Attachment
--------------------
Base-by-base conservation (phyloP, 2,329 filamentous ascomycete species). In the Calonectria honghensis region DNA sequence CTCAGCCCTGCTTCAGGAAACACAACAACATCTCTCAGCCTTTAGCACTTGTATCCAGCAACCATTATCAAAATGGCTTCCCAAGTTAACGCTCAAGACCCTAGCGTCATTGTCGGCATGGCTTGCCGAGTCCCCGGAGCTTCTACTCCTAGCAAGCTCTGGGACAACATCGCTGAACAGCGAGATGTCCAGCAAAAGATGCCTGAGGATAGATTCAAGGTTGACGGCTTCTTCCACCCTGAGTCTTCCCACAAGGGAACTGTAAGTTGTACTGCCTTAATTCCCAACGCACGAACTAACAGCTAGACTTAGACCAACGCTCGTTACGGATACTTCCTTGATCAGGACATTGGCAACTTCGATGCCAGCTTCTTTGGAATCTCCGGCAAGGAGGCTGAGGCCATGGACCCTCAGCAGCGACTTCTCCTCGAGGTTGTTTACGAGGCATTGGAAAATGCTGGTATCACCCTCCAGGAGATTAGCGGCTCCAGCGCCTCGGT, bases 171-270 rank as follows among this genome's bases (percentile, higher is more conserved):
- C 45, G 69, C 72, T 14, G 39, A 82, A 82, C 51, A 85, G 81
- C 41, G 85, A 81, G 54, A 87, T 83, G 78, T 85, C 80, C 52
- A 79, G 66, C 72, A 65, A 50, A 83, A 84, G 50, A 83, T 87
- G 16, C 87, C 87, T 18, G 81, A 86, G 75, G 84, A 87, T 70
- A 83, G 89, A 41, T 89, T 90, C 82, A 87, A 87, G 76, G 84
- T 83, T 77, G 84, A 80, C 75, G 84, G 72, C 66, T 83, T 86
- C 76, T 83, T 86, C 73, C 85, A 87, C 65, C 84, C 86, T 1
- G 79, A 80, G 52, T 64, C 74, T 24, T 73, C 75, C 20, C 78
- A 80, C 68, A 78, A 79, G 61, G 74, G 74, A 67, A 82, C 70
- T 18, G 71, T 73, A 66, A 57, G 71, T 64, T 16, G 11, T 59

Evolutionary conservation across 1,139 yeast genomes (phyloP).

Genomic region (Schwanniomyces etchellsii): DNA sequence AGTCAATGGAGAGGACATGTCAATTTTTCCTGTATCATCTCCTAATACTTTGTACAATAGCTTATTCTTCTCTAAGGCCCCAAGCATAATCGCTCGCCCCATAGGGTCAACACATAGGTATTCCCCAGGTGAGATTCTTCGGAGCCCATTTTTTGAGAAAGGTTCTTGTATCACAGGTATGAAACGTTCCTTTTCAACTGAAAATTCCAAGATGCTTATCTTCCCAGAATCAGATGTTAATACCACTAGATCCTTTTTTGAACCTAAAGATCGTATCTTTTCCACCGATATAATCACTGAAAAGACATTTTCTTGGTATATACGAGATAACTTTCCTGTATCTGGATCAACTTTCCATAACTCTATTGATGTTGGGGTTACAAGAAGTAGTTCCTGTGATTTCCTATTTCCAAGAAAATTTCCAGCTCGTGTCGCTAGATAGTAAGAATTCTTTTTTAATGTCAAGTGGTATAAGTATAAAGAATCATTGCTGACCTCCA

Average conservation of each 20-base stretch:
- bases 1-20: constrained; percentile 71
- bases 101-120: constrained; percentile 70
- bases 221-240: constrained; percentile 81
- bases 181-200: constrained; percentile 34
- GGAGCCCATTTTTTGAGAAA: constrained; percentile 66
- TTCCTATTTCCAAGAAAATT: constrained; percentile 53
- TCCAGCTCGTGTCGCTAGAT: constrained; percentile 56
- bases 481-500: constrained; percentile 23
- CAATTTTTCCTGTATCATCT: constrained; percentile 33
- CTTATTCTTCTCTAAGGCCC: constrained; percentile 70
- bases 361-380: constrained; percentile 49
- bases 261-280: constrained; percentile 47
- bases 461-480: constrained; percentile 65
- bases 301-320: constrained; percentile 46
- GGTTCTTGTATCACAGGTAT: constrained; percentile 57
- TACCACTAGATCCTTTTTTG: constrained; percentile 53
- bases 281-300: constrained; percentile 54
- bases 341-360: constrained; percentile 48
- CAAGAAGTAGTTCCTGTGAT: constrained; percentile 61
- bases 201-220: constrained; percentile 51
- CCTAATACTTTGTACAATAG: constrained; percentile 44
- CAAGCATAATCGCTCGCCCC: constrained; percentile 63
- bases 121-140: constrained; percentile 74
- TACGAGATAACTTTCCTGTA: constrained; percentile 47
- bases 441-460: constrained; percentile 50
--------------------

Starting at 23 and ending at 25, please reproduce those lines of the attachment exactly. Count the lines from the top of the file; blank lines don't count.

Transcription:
- CAATTTTTCCTGTATCATCT: constrained; percentile 33
- CTTATTCTTCTCTAAGGCCC: constrained; percentile 70
- bases 361-380: constrained; percentile 49